He soon learned it concerned computer software, so Axelson headed off to the university. “Also, in Sweden you have to do an internship as a part of your educational experience. My internship was with a company that was later bought by Infor. Infor has acquired a whole suite of companies and this was one of them. I was working as a programmer and became so caught up in the work that I joined the company, developing software. Then I moved from R&D to consulting services, where I was actually working with companies in implementing the products. It was a great learning process, though there were times when I thought about being a bus driver.”
From Scandinavia to the Sunshine State
As Axelson became more familiar with the Infor platform he began to develop expertise integrating their platform with a company’s need. After living for a time in the U.S., he and his wife, with their two young children, moved back to Sweden to be close to family and to immerse the children in their native culture.
“I launched a business in 2001 to integrate companies with ERPs. After a while my partner and I wanted to go in different directions, so I left. Then, in 2011, I woke up one morning and looked at my wife and said, ‘Don’t you want to move somewhere warmer?” Axelson recalls as he looks out the upper story window of his office, which enjoys a panoramic view of Cocoa Beach — the Banana River Lagoon on one side and the ocean on the other.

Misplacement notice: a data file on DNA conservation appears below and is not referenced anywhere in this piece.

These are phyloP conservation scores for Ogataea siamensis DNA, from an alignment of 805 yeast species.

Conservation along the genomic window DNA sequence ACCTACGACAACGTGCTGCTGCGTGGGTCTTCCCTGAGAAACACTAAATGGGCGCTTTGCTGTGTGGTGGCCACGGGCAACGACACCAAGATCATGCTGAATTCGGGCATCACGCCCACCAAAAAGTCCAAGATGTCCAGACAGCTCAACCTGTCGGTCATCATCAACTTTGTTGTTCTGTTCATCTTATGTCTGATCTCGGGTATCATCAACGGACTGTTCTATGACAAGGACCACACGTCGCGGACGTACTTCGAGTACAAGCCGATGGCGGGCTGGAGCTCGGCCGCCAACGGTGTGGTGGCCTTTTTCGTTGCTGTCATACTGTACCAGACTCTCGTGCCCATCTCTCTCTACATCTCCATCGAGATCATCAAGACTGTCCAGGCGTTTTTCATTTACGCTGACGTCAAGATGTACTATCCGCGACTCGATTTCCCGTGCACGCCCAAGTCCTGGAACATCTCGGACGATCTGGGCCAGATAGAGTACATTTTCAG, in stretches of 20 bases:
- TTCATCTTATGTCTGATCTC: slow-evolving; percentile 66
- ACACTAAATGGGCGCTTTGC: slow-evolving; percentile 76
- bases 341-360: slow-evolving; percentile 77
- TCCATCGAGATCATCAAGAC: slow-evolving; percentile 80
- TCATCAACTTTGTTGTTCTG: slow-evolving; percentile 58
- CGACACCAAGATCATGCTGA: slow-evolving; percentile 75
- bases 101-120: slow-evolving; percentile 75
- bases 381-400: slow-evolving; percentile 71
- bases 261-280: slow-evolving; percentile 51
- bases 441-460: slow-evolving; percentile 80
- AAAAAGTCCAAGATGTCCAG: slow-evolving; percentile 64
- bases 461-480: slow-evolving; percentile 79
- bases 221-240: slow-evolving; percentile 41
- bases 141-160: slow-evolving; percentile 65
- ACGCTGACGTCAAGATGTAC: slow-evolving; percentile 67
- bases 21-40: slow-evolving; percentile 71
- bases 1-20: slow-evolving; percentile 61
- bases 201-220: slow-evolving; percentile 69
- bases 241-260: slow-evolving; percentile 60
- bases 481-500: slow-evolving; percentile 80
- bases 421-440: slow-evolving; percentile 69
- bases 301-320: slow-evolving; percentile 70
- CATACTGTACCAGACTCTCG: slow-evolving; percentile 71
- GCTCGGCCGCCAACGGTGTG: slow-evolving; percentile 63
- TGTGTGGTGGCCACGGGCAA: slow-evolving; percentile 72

“I knew some guys in Sydney, who suggested I start something in the U.S. They introduced me to a guy who was doing consulting work on integration here, so we started LeanSwift in August 2011.” Today LeanSwift has 45 employees spread around the world; developers and programmers on multiple continents, not to mention time zones, along with sales and product integrators across the globe.
“At first we were focused on custom integration of companies with Info M3, but we realized that it was difficult to learn and tedious to use. We created products which simplified and improved the user experience.
“Then we had requests for eCommerce solutions. We developed a product using a popular existing platform, simply and conveniently integrating it with their ERP, which was Magento. We realized there was a burgeoning market for it, especially in the B2B space. At the same time, we realized product development is an expensive process, so we opened an office in India. Today we have about 25 personnel on the software development side and a little over 20 involved in customer interface.”
Axelson sees the most potential for his company in providing a mobile based user interface. “Millennials who work at companies using Infor M3 started asking, ‘Why can’t I do all this on my mobile device?’ so that orders can be entered and changes can be made on production lines or in the field. This is in their digital DNA, so why train them in some complex system when it could be simplified to something intuitive? You can mobilize for order fulfillment and inventory control. We built a mobile app that allows for all of this and a myriad of other functions.”
Axelson likes the idea of leveraging what others have to create his own. As he put it, “Alibaba has no warehouses, Uber has no cars, Airbnb has no hotel rooms.” It is a solution that moves LeanSwift from just providing integration services to the introduction of a key product that can make any company “Lean” and “Swift.”